His most recent obsession is with the fish of the Amazon. His original trip to the waters there was in 1997. He has been there three times now and his latest trip ended only twenty days or so ago. The seas in and around Alaska include approximately six hundred species of fish, but the Amazon has over 3,000 recognized varieties and that number is still growing. Some estimates go as high as 5,000.
Some are harmless, others deadly. One of the most famous species living in the Amazon River, the Piranha, has retained a bad reputation over the years. Stories have been told of the little beasts devouring a man in seconds, but the truth is that there has never been a documented case of a death caused by this sharp-toothed creature.
"Black piranha are. . . as common down there as humpies are here in the summer," Ray informed the audience, adding, "We have this perception that they. . . will skeletonize you if you jump in the water but it's really not so, although they do take a nip out of you every now and then. . ."
Inspired by the magnificent array of fish as well as by stories like these, he began working on a 7 X 15 foot mural of Amazonian fishes on his return. The finished mural is entitled "Freshwater Riches of the Amazon." It was featured in a story written by John Lundberg that was published in the September 2001 issue of Natural History Magazine.
While working on the mural, Ray approached the Miami Museum with his vision of expanding this artwork into another exhibition. They took the bait. The Exhibit is now in the works and in theory it will open this October in Miami and then will travel around the United States.
Ray also spoke of a species of giant catfish that grow to be about seven feet. ". . . stories are told down there of catfish even bigger that swallow humans whole . . ," he said. He also told the audience of another story told to him while he was visiting the region.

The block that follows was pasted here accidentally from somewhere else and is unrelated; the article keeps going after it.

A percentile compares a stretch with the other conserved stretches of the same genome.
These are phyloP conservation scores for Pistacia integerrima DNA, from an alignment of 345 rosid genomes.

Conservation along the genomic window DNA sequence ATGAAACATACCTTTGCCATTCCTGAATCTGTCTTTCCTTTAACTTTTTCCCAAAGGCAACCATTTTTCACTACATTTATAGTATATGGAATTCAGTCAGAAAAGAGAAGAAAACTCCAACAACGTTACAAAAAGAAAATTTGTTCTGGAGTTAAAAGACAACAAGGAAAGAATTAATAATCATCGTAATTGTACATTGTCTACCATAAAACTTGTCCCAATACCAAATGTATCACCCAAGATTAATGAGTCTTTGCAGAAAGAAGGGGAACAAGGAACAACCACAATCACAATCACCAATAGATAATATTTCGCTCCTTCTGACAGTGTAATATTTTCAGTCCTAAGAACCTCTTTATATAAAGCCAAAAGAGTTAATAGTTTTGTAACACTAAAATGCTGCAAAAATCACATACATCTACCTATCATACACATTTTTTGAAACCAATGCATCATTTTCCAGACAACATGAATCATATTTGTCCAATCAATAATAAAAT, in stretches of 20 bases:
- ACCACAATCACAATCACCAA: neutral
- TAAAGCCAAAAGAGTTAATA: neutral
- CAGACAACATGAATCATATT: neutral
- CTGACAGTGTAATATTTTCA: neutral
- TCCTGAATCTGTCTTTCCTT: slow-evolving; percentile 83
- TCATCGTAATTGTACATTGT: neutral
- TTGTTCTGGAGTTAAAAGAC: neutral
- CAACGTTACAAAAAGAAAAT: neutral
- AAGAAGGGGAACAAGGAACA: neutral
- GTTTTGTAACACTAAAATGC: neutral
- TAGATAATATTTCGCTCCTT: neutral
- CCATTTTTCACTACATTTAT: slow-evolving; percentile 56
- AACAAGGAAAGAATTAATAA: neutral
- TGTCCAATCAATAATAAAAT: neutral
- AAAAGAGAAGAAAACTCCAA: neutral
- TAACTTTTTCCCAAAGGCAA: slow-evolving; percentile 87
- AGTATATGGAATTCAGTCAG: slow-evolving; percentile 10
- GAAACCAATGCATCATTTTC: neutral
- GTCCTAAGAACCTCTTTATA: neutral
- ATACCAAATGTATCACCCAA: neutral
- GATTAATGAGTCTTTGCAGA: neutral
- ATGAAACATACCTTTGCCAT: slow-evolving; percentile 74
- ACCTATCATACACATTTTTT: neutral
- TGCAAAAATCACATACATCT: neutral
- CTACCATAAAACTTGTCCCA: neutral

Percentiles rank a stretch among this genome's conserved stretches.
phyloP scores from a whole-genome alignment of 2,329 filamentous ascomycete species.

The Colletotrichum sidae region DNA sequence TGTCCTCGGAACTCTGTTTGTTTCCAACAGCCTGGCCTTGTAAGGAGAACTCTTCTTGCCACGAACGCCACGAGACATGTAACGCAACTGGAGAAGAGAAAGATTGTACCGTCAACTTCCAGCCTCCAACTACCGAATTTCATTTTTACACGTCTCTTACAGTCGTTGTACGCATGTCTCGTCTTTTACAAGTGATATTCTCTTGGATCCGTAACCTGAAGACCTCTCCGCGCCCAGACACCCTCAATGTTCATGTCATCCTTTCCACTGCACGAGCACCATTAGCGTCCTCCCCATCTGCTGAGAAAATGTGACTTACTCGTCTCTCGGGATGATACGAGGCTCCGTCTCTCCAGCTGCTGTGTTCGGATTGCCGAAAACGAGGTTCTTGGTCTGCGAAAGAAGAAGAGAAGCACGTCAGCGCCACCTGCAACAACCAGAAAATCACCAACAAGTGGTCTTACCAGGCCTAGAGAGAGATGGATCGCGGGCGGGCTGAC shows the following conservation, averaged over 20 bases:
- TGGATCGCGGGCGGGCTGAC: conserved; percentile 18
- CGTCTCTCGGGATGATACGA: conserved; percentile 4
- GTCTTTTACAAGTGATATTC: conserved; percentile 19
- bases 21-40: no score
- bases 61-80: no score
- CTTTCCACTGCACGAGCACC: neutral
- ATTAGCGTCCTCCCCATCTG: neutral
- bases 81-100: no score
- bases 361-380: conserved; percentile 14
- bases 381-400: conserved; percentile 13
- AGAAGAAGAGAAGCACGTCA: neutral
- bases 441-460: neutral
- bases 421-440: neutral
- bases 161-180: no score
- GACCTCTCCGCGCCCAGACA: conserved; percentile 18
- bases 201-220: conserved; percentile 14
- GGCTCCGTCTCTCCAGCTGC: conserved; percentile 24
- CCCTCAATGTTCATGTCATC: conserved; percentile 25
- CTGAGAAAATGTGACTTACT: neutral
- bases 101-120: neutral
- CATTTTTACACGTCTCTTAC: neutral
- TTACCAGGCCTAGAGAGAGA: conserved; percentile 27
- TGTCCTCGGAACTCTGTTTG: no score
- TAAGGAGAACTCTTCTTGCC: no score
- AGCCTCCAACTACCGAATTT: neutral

After enjoying a couple of Caipirinihas (pronounced as kai-pee-reen-yahs), his charter-boat captain began a tale about "The Seven Plagues of the Amazon River." The story chronicles the fact that although mankind enjoys thousands of fish in the Amazon, there are seven that enjoy us.
One of the seven identified is the candirú. The candirú is a tiny catfish that feeds on blood by attaching itself to the gills of other fish. In the coming Miami exhibit, Ray plans to tell the story and have specimens of the catfish to make the "terror of the Amazon" more realistic.
"There's a terrible mistake that they make every now and then. A horrible mistake that people find fascinating . . ." Ray began. "If you're in the river and you really have to go and the little catfish mistakes you for a giant catfish, it will follow the warm flow and it will go right in [a urethra], male or female."
Ray concluded his talk by telling of yet another project he has been working on for a good portion of a year. It is a map of the United States showing all known fossil sites. He has been working on this with Dr. Kirk Johnson from the Denver Museum. They hope to be finished in the fall of 2006.
As Ray stepped away from the microphone to speak to some fans and sign autographs, it seemed the answer to the question of the day, "Fish Worship; Is It Wrong?" was clear.
From the wholehearted applause from the audience, no one there seemed to think it was.
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Sharon Lint ©2005